Demitria Lunetta - IN THE AFTER (Add to Goodreads): With me, character names are very hit or miss. Some character names are easy and work great, they just come to me and stick (My MC for IN THE AFTER, Amy is a great example of this.) Others go through many changes. One example, I started off with a girl named Ruth, who then turned into Janet, who ended up being Amber. When I'm looking for a name I listen to every name on television and read every credit. I also go through every name of friends and friends of friends for ideas.
Liz Fichera - HOOKED (Add to Goodreads): Names are so important. They usually conjure up an image in my head. I get lots of names from movies, particularly old black and white movies and cult films. Everything old is new again.
Erin Bowman - TAKEN (Add to Goodreads): For me, it all comes down to sound. The name itself--plain, elegant, harsh, etc--has to match the character's personality to some degree or it never feels quite right. If I look up a name meaning and it also mirrors the character's personality, that's an added bonus. Usually I have a pretty good idea of each personality heading in, so I slap the first fitting name that comes to mind on the page when a character enters the story and run with it. Sometimes it sticks, sometimes it changes, but in the end, the final name usually has a similar sound/tone as the original.
Jacqueline Green - TRUTH OR DARE (Add to Goodreads): I love sneaking names of my friends and family into my writing! For example, one of the secondary characters in TRUTH OR DARE is named Tyler Cole -- drawn from my two nephews, Tyler and Cole. For main characters, though, I often comb through list of baby names, looking for one that just feels right. It's kind of like naming a child!
Jennifer McGowan - MAID OF SECRETS (Add to Goodreads): With historical fiction, most of my characters actually existed. The names for my spies were developed by reviewing period-accurate names and seeing which one 'fit' the character best--except for my assassin, whose name I also used for the heroine of my very first romance manuscript. I never forgot her! :)
Jennifer Ann Mann - SUNNY SWEET IS SO NOT SORRY (Add to Goodreads): The inspiration for my story came from my friend, Maria, who happens to be from Russia. The Russian nickname for Maria is Masha. So of course the main character's name had to be Masha. As to Masha's last name, I just love the sound of "S," so I named her, Masha Sweet. When it came time to name Masha's little sister, I chose a common Russian girl name, Sonya (again, the "S"). Sonya's nickname in the story is Sunny, and my title was born...SUNNY SWEET IS SO NOT SORRY.
K.A. (Kelly) Barson - 45 POUNDS (MORE OR LESS) (Add to Goodreads): I started writing 45 POUNDS way back in the days of chat rooms and weird user names. My MC's user name was Ann_Onymous because she felt invisible. The story has changed drastically over the years, but to change Ann's name felt like renaming one of my kids. So it stayed.
Lindsey Scheibe - RIPTIDE (Add to Goodreads): I picked my main character's name, Grace, because I felt it was a bit symbolic for her. My main character, Ford, was the result of a brainstorming session until I felt like I connected with him as a character. Once I got his name, everything else fell into place. In other manuscripts/WIPs I have going, sometimes I look up name meanings and other times the name pops up in my head out of nowhere and or I brainstorm until I know it's right.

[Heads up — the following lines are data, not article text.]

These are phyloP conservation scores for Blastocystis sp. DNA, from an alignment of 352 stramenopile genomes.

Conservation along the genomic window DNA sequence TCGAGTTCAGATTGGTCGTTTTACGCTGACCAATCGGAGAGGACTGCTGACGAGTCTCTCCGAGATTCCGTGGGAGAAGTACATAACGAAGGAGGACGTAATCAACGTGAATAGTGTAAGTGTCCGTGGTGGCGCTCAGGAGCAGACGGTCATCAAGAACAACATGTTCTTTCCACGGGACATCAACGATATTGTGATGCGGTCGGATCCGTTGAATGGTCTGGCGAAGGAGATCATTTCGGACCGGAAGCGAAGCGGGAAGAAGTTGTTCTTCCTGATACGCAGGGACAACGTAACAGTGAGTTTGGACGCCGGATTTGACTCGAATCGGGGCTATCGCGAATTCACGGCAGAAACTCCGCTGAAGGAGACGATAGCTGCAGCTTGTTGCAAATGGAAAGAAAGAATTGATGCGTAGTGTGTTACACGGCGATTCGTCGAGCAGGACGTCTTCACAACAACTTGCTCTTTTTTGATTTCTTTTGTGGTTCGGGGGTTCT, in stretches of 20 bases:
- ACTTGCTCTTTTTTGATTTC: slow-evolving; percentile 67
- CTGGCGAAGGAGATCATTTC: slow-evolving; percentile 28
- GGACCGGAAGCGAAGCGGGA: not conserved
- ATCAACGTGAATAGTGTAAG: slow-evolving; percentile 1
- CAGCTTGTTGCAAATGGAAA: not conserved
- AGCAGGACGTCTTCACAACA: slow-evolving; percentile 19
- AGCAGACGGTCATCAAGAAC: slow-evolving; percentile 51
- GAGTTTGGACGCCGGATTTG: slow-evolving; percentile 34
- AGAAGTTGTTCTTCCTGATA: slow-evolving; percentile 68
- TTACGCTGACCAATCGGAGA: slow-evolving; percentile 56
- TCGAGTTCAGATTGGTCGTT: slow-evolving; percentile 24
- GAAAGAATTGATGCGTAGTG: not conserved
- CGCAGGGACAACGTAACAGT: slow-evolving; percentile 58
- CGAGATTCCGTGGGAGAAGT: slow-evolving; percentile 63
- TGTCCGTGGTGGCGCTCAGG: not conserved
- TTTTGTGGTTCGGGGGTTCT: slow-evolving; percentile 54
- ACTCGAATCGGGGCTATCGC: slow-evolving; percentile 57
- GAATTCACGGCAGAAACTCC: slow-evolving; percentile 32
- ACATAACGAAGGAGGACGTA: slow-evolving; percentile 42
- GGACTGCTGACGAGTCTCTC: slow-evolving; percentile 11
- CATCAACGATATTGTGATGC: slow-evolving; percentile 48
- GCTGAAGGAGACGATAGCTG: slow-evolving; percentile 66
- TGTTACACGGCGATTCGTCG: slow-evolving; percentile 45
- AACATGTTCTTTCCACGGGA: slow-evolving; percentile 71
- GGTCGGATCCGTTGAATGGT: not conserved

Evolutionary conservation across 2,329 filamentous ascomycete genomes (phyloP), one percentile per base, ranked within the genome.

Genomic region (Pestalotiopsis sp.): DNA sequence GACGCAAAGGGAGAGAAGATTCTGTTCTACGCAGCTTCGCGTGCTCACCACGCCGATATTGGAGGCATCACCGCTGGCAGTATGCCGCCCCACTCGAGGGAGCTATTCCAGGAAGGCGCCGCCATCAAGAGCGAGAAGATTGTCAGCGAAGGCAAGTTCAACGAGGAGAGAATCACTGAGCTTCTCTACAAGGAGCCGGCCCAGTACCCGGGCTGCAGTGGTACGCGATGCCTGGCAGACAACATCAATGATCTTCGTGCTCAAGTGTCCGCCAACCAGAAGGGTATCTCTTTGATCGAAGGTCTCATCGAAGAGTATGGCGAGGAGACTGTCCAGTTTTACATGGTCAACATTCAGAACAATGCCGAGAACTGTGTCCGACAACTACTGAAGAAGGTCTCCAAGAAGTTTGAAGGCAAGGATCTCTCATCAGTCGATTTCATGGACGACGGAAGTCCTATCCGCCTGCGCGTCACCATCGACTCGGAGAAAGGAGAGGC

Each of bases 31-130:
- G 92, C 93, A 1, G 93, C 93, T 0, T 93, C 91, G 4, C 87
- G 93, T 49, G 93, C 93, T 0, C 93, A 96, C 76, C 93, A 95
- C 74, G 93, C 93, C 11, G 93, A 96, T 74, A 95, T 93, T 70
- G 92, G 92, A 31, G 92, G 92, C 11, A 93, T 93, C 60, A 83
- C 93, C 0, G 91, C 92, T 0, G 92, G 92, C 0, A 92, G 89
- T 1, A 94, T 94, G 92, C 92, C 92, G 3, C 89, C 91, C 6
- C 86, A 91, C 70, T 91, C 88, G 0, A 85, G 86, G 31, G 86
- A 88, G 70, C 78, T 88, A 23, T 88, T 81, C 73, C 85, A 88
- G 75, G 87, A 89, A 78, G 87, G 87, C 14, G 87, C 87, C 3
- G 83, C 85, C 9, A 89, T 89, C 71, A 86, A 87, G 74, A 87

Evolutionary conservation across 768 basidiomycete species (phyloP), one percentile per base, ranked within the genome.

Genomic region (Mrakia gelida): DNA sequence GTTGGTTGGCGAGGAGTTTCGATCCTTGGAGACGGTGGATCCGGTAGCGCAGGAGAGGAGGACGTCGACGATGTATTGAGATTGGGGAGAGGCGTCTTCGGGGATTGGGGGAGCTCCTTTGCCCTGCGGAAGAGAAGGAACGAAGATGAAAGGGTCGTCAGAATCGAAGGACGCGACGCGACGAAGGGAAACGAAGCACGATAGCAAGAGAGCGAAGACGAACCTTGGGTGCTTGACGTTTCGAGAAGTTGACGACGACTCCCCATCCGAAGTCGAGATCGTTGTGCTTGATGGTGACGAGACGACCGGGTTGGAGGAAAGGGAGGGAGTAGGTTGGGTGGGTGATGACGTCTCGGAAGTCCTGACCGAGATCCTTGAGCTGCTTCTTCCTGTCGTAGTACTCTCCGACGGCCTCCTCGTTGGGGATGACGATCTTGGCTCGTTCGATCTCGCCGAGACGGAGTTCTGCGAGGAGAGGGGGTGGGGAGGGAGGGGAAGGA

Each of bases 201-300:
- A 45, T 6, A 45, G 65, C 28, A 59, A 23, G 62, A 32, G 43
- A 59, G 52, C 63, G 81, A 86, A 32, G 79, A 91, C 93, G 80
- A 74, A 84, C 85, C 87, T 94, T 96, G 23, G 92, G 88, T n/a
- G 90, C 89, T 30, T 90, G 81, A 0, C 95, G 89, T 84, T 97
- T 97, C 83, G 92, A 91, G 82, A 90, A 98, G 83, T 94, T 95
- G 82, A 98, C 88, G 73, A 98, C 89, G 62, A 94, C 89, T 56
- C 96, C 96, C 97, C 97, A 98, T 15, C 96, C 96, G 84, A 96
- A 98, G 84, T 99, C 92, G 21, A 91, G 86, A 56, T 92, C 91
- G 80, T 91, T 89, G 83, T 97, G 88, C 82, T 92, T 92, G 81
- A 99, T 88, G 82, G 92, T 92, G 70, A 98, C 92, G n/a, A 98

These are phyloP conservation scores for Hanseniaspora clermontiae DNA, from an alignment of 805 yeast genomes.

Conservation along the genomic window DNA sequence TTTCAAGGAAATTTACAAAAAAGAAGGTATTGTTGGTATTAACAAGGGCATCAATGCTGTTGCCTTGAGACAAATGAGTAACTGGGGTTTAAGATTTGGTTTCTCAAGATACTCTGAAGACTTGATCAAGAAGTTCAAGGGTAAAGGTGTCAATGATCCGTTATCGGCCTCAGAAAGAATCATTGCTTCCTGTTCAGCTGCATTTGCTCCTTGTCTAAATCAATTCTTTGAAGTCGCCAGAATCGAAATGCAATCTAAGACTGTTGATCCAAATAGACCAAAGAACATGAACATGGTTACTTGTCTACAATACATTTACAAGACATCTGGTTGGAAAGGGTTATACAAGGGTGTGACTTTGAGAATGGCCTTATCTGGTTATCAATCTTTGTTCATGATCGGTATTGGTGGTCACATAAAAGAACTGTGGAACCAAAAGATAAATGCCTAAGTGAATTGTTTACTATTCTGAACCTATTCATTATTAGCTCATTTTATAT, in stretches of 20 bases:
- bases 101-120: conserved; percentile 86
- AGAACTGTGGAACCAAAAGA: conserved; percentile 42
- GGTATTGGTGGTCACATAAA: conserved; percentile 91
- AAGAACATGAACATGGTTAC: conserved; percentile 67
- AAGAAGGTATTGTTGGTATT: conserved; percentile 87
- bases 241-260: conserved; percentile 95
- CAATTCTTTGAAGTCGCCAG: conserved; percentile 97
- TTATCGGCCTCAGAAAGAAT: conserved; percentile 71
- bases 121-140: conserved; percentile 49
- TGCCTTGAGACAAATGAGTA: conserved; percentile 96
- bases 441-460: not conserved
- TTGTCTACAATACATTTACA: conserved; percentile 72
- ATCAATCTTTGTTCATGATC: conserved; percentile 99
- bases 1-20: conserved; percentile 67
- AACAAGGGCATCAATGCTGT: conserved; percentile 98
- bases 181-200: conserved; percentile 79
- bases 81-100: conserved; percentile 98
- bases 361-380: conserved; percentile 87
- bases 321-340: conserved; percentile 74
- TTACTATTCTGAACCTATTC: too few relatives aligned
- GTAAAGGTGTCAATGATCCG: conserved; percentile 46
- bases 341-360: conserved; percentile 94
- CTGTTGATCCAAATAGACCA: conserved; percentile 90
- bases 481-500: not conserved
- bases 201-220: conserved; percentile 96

Polly Holyoke - THE NEPTUNE PROJECT (Add to Goodreads): Because I write fantasy and science fiction, I've been creating names for a long time. I often get out my baby name books and find a name that I like. Then I free write the name several times, changing just a letter or two until I come up with a name that flows and doesn't seem too awkward, unpronounce-able or artificial. Sometimes a deeper meaning or symbolism is involved. I created Nere's name, my heroine who is forced to live in the sea in THE NEPTUNE PROJECT, from the Nereid, or daughters of Neptune.
Betsy Cornwell - TIDES (Add to Goodreads): I have so much fun naming characters—in college I sometimes doodled their names in my notebooks, which isn’t weird at all. Sometimes I’m just sure right away what my characters’ names are: in Tides, Lo was always Lo—even though her appearance and personality were very different at first. I really like digging through lists of names and their meanings, which is how I pick last names in particular. I don’t have my kids’ names planned, but I know the names of my main characters in my next three books!
Tara Sullivan - GOLDEN BOY (Add to Goodreads): GOLDEN BOY tells the fictional story of one boy that reflects the current reality of many people. For that reason, I didn't pick "real" names for all of the characters in the novel. For key characters I chose Swahili words that have a significance. Habo, my main character, is short for "dhahabo," the Swahili word for "gold." This is because, though I found many awful names that people with albinism are called, I found only one good name: the parents of children with albinism in Africa often refer to them as their "golden children." Other character's names, Asubuhi, Alasiri, and Kweli, for example, also have meanings in Swahili. Kweli, a blind sculptor, has a name that means "truth." But if you want to know what the truth is, you'll have to read the book!
And for me? Since SKY JUMPERS takes place in a post-apocalyptic future, I use a mix of names that have stood the test of time and names that have been tweaked, the way names tend to do each generation. I name my characters as soon as they walk on the page, but my main character, Hope, walked around for a full year after I started the draft before I finally figured out what her name had been all along.
Peggy Eddleman is the author of the middle grade post-apocalyptic adventure SKY JUMPERS book 1: THROUGH THE BOMB'S BREATH (Random House, 9/24/13) She hangs out at the foot of the Wasatch Mountains in Utah with her three hilarious and fun kids (two sons and a daughter), and her incredibly supportive husband. Besides writing, Peggy enjoys playing laser tag with her family, making dinner, reading to her kids, toilet papering friends’ houses, doing cartwheels in long hallways, trying new restaurants, and occasionally painting murals on walls. You can find her online here: